Measurements are conducted using the same samples under the same conditions. Coagulation parameters tested are Protrombine Time (PT), Activated Partial Trombine Time (aPTT), Fibrinogen (FBG) and D-Dimer (D-Di). To test STA-R MAX® ability for accurate analysis, a series of measurements are made from samples for each of the four parameters. The results of these measurements allow calculation of the precision, bias and allowable total error of the instrument. Additional tests are conducted to observe STA-R MAX® ability to detect and measure different samples under various conditions such as Carry-over and Cap-piercing.

Clinical measurement differences between STA-R MAX® and STA-R Evolution® are validated according to criteria of Ricos and the STA-R series manufacturer STAGO. Validation results for STA-R MAX® are shown to be acceptable. Evaluating these results CRI decides to implement STA-R MAX®in favor of its predecessor STA-R Evolution®.  


Samenvatting eindwerk 2014-2015: Validation and implementation of MALDI -TOF MS in a clinical microbiology lab

In the clinical microbiology laboratory of CRI the identification of bacteria is based on current methods, quick tests and selected media. These methods have some cons. The identification of bacteria takes very long. The methods needs many hours of incubation. A second disadvantage is the cost because there are many different tests required.

Matrix-Assisted Laser Desorption/Ionization Time-Of-Flight Mass Spectrometry (MALDI-TOF MS) offers the possibility of accurate, rapid, inexpensive identification of bacteria in clinical microbiology laboratory. This technique is an ionization method which allows desorption of proteins from different microorganisms. Ions will be separated and detected by their molecular mass. The bacteria are identified on the basis of the mass/charge ratio (m/z). This proceeds to a spectrum. This spectrum can be compared to a database. There will be an agreement between the measured spectrum and the reference spectrum. This is linked to the correct microorganism.

The validation results will be compared with American Type Culture Collection (ATCC) strains, Extern Quality Control (EQC) strains and routine germs.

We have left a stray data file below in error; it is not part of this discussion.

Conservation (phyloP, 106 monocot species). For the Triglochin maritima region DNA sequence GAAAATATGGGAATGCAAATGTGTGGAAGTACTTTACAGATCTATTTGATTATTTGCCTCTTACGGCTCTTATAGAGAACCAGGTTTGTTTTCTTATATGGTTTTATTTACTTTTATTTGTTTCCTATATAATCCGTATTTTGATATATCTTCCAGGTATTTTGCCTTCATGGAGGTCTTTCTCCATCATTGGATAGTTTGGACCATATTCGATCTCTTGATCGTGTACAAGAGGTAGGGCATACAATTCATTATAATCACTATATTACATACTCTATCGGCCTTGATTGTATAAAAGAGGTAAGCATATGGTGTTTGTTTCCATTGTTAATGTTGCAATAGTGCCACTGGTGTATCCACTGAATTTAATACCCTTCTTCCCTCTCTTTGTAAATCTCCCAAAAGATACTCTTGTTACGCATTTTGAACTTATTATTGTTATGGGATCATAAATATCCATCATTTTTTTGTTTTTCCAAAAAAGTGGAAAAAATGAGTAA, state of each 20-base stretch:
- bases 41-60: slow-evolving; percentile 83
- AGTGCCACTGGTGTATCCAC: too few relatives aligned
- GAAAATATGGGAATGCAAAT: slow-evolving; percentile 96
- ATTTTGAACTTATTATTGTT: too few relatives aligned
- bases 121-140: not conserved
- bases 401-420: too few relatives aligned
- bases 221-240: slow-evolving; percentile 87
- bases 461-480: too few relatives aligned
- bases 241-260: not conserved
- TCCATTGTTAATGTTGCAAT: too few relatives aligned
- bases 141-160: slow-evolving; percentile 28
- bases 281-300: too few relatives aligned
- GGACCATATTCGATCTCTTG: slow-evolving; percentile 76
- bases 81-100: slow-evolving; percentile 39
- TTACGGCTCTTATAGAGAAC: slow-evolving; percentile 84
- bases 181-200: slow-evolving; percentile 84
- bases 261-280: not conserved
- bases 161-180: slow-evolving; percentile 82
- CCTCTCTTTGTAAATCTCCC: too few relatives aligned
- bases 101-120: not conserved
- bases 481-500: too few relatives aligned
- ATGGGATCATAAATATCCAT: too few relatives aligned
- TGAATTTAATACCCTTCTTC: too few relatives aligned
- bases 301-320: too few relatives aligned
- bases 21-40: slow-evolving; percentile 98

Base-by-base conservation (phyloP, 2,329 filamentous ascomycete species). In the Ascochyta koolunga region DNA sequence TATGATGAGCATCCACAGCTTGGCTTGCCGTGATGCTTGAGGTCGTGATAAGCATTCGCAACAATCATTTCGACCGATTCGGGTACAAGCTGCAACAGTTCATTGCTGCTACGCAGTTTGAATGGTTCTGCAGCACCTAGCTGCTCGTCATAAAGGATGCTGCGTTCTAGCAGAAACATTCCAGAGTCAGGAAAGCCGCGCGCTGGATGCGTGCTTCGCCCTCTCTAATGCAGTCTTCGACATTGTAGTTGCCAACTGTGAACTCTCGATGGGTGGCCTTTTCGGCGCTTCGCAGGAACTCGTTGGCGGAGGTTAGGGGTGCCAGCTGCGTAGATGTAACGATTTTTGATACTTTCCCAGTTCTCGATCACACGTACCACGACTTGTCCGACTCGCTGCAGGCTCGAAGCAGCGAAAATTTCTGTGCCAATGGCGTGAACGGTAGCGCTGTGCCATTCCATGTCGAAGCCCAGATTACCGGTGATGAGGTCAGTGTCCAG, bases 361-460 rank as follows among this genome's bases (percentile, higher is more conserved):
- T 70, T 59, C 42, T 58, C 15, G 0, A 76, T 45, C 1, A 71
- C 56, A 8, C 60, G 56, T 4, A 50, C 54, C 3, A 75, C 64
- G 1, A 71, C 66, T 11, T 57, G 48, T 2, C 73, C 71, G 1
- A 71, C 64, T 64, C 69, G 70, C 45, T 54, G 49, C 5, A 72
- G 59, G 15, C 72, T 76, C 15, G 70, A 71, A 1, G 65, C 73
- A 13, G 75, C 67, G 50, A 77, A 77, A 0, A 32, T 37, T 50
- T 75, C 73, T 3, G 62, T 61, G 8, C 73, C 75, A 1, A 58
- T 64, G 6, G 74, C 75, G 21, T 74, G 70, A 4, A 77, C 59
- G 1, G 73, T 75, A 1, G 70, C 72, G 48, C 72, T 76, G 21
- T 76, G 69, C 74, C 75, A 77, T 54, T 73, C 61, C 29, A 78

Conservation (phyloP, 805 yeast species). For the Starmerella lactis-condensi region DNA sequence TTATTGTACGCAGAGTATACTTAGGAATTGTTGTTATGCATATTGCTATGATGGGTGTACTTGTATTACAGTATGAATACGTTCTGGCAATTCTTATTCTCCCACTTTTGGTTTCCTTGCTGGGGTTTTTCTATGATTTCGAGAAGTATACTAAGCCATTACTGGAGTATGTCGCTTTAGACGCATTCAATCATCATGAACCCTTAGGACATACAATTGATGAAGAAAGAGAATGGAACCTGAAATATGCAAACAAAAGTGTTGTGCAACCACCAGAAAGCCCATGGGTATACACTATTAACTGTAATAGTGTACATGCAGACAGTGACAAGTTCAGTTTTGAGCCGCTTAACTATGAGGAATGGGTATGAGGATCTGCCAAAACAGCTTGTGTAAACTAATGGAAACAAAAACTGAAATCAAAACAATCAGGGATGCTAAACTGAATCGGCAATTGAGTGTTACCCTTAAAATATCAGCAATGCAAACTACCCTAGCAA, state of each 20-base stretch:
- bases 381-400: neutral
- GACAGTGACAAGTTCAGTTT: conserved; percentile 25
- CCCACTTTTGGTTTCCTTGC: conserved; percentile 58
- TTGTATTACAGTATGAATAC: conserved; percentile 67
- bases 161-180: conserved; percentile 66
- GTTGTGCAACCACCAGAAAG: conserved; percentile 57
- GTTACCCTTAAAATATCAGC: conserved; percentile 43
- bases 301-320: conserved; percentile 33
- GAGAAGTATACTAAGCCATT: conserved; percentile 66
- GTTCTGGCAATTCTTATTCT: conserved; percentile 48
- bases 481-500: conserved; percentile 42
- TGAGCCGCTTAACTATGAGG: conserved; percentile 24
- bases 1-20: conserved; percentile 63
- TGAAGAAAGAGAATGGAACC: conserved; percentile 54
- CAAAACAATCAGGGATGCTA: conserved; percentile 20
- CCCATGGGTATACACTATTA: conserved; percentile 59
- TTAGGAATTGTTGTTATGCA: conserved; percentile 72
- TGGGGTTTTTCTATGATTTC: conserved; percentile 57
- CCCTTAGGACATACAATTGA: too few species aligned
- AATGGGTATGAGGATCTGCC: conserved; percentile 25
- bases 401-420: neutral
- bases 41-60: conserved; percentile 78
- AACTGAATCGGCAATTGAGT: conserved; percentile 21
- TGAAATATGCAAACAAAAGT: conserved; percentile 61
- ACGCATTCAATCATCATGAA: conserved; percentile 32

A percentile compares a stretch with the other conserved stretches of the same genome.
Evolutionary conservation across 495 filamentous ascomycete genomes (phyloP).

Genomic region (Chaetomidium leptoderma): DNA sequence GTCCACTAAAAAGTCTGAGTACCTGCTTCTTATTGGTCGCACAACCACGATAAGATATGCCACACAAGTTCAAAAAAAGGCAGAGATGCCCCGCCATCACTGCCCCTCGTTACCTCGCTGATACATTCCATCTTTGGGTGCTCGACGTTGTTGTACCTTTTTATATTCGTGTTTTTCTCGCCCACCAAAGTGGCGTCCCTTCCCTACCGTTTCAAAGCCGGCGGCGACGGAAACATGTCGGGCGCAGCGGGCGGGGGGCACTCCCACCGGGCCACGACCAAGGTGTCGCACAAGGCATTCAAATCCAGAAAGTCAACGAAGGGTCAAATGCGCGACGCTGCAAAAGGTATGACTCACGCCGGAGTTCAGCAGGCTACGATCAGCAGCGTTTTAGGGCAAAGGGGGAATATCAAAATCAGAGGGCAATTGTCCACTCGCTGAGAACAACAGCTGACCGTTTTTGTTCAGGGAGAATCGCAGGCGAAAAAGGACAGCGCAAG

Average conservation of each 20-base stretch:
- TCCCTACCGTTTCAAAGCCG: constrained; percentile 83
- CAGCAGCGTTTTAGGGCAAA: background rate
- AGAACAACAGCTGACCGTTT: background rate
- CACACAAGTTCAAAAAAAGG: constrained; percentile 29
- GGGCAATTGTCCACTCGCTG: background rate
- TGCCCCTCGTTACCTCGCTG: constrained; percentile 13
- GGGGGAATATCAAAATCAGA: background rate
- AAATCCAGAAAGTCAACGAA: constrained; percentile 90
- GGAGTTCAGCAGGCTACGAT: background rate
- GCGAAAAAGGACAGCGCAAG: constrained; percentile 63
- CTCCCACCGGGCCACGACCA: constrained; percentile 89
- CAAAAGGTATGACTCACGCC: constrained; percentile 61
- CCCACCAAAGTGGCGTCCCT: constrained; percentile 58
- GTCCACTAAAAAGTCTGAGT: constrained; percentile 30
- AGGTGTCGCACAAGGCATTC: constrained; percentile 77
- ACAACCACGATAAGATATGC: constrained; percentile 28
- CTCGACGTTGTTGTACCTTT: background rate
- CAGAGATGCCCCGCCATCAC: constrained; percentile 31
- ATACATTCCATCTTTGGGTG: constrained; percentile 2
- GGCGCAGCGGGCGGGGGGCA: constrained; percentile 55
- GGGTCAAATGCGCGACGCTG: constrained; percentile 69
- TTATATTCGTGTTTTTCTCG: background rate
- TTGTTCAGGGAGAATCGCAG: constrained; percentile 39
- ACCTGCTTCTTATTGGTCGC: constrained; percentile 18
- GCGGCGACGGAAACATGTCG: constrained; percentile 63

A validation plan was worked out and containing the following criteria:

  • Accuracy and reliability
  • Reproducibility
  • Effect of culture age on reliability
  • Stability of germ on target covered or uncovered spots with matrix
  • Formic acid extraction on yeasts
  • Streptococcus species in a bacterial solution


All of the criteria of the MALDI-TOF method were good. The identification of bacteria and yeasts by MALDI-TOF MS proved to be extremely reliable and reproducible. But there are still some limitations noticed in our validation. These are very important in the daily operation of a routine microbiology lab. The two most important constrains are the Shigella limitation and the S. pneumoniae/mitis/oralis limitation. The efficacy of MALDI-TOF MS identification of Candida species appeared to be higher with the 70% formic acid extraction. So the formic acid extraction of yeast will be included as a standard procedure in the labprotocol. The bacterial solution of Streptococcus was not optimal. Further research is recommended.

As a final conclusion, we can conclude that the identification of bacteria and yeast with MALDI-TOF MS is a great progress in a clinical microbiology. The benefits are low cost, speed of execution, reliability and reproducibility.










Industriepark Zwijnaarde 3
9052 Zwijnaarde


Christine Vanlaere
Joachim Vandroemme
Sarah De Baets
Eliene Bogaerts